Communicating the Benefits of Equitable Transit-Oriented Development through Evaluation Metrics and Data
By Michael Spotts
As Congress continues to debate the appropriate size and scope of the federal government, one thing is for sure – an era of fiscal austerity is beginning that will have a significant impact on regions and organizations that utilize federal funds. Tighter budgets will surely create a more competitive appropriations environment. Therefore, it is crucial that practitioners are able to justify continued funding for their work through quantifiable and robust metrics. Equitable transit-oriented development (TOD) has the benefit of advancing multiple policy objectives simultaneously: for instance, making efficient use of infrastructure, reducing the combined housing and transportation costs of low-income households, connecting people at all income levels to economic opportunity and services, reducing energy usage and environmental impacts, and increasing/stabilizing transit ridership.
Hypothesizing that these benefits are true is simply not enough. Practitioners have to provide data that explicitly demonstrate the benefits of equitable transit-oriented development to ensure that programs survive among various policy priorities. In order to meet this goal, several organizations have taken the lead in sustainability and TOD research. The Center for Neighborhood Technology’s Housing + Transportation (H + T) Affordability Index , which takes a more comprehensive look at the costs associated with housing location, is perhaps the most prominent of these efforts. Reconnecting America, Strategic Economics and the Center for Transit-Oriented Development have released a number of thorough reports and analyses of TOD-related issues. The Enterprise Green Communities initiative (which supports location-efficient, green and healthy housing) has gathered data and published reports on the utility cost savings and health benefits of green affordable housing. The National Housing Trust has examined how states are prioritizing their Low Income Housing Tax Credit allocations to promote the preservation of affordable units near transit. Finally, the Center for Housing Policy has released reports and blog posts connecting TOD data and principles to policy solutions.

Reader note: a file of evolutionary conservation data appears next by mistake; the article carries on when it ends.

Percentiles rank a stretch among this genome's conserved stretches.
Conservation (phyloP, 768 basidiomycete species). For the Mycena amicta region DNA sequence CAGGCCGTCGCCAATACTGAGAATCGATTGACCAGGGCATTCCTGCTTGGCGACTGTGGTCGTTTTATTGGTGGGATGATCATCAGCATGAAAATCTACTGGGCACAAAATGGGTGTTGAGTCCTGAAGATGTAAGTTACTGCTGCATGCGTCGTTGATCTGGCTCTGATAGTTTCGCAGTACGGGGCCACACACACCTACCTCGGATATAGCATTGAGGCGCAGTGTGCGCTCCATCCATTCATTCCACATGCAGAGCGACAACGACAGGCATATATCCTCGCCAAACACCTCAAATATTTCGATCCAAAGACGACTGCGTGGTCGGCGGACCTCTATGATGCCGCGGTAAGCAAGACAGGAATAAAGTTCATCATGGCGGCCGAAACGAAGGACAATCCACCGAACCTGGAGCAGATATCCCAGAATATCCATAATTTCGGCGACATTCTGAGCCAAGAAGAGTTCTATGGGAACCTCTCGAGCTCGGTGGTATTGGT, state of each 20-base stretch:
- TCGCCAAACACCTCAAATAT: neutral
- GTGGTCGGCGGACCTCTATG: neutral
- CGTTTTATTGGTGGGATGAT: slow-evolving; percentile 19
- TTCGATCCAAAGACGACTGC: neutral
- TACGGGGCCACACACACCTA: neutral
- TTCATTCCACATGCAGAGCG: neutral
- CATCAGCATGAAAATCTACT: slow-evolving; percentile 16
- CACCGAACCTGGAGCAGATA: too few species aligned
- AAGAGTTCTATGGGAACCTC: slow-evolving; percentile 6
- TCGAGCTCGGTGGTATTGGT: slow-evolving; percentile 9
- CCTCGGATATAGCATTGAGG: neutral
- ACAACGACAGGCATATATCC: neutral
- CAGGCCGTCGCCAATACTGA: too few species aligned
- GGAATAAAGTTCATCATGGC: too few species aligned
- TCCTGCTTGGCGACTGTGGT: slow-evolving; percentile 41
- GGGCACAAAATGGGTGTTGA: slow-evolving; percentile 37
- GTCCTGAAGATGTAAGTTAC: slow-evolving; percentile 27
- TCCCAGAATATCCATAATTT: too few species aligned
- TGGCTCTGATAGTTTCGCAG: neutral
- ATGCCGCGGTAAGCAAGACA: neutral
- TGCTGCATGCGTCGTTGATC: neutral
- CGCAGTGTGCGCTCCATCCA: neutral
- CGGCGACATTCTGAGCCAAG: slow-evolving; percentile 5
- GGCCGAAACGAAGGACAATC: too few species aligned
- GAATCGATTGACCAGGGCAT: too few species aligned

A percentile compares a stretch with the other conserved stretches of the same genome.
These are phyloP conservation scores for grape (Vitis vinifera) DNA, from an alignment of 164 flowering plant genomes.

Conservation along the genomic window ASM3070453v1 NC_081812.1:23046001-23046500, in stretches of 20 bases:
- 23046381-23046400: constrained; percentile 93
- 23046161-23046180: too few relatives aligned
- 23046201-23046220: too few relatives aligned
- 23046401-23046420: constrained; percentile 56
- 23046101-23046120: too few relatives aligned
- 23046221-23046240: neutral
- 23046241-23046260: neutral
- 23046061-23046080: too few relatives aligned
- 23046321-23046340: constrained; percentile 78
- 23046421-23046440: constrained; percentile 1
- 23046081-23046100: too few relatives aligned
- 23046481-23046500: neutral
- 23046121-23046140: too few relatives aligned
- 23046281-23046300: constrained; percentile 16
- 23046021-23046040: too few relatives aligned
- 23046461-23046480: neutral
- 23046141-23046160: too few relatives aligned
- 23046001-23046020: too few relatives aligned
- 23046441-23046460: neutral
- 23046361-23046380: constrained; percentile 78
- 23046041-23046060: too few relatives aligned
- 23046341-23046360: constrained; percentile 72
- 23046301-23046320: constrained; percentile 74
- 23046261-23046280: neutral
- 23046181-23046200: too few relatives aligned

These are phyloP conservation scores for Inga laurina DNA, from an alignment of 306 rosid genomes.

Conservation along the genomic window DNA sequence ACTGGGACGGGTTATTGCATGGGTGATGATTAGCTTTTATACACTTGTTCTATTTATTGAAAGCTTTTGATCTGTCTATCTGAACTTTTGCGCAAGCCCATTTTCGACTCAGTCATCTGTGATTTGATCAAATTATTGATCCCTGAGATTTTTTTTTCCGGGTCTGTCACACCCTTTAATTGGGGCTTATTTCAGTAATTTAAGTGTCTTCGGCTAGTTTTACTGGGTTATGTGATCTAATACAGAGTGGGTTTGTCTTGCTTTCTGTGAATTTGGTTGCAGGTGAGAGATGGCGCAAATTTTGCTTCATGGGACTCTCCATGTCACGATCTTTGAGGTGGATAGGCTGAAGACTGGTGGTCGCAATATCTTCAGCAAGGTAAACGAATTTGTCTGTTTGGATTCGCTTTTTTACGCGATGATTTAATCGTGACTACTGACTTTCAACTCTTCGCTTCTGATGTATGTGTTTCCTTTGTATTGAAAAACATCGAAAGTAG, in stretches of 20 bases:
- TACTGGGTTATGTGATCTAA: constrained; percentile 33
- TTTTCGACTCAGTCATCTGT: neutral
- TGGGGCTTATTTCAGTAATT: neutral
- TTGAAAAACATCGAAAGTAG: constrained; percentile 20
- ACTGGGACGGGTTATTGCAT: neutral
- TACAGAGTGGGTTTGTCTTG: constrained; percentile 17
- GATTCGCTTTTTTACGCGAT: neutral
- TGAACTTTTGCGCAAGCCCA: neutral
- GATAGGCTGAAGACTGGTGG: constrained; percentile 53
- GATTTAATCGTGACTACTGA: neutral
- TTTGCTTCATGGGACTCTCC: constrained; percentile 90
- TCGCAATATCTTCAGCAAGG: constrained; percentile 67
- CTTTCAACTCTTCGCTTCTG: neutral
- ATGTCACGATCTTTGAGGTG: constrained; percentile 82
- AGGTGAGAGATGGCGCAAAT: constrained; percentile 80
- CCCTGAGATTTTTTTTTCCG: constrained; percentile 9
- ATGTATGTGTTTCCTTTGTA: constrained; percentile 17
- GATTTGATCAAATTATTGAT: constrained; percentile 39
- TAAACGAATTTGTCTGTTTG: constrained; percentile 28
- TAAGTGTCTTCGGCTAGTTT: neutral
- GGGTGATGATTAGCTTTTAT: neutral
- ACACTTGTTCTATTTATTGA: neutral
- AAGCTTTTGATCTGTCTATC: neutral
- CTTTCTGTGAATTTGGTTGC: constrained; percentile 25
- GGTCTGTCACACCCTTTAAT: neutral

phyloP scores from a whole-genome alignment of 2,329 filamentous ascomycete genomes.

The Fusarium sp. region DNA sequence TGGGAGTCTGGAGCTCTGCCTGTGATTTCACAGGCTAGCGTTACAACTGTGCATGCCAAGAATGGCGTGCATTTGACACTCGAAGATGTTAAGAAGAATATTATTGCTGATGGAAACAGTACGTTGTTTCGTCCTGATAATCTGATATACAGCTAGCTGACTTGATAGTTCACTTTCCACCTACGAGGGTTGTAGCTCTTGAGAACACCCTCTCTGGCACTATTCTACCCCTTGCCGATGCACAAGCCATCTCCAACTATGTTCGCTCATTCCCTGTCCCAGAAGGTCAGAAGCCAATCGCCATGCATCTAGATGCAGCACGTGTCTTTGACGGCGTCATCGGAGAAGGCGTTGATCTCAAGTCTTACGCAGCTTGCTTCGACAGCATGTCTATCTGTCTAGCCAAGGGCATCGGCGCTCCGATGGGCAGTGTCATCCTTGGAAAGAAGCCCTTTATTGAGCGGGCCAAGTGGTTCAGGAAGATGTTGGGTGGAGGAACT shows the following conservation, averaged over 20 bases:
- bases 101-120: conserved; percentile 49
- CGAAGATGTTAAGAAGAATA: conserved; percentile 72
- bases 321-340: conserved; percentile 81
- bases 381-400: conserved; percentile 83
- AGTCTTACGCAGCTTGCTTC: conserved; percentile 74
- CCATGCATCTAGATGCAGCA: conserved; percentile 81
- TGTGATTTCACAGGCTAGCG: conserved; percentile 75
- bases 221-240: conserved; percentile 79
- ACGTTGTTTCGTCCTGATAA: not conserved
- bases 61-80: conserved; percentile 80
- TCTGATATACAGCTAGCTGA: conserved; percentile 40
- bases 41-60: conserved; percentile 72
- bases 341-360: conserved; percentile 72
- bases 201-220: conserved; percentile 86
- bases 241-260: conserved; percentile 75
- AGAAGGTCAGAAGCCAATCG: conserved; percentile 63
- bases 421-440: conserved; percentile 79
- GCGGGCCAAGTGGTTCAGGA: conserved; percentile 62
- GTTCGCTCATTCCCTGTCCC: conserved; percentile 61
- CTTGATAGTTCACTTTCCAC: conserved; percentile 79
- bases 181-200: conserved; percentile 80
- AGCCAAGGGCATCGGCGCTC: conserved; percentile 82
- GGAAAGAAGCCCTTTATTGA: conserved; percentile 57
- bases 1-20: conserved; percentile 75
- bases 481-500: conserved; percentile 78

The next step is for policymakers and advocates to fully utilize this information. Jurisdictions should embrace the use of new metrics such as the H + T Index in prioritizing and evaluating community development projects. Government and private funders should work together to synthesize this wealth of information and create common criteria to make reporting requirements more efficient and less confusing. Finally, advocates should use this research and analysis to craft a compelling narrative that affordable, healthy housing with access to transit services is an integral part of the social safety net (along with entitlement programs such as Social Security, Medicaid and Medicare) for low- and moderate-income households.
Michael Spotts (biography) is a Policy Analyst for Enterprise Community Partners. At Enterprise he conducts research and analysis of laws and regulations related to affordable housing and community development policies, with a primary focus on sustainable community development and transit-oriented development (TOD).
This blog is a the collective work of various Rail~Volution organizers, presenters, speakers, and volunteers. During the coming months, we will use this space to post items of interest for conference-goers visiting DC, for local stakeholders interested in liveable communities, and for Rail~Volution participants to offer a preview of their content for the 2011 conference.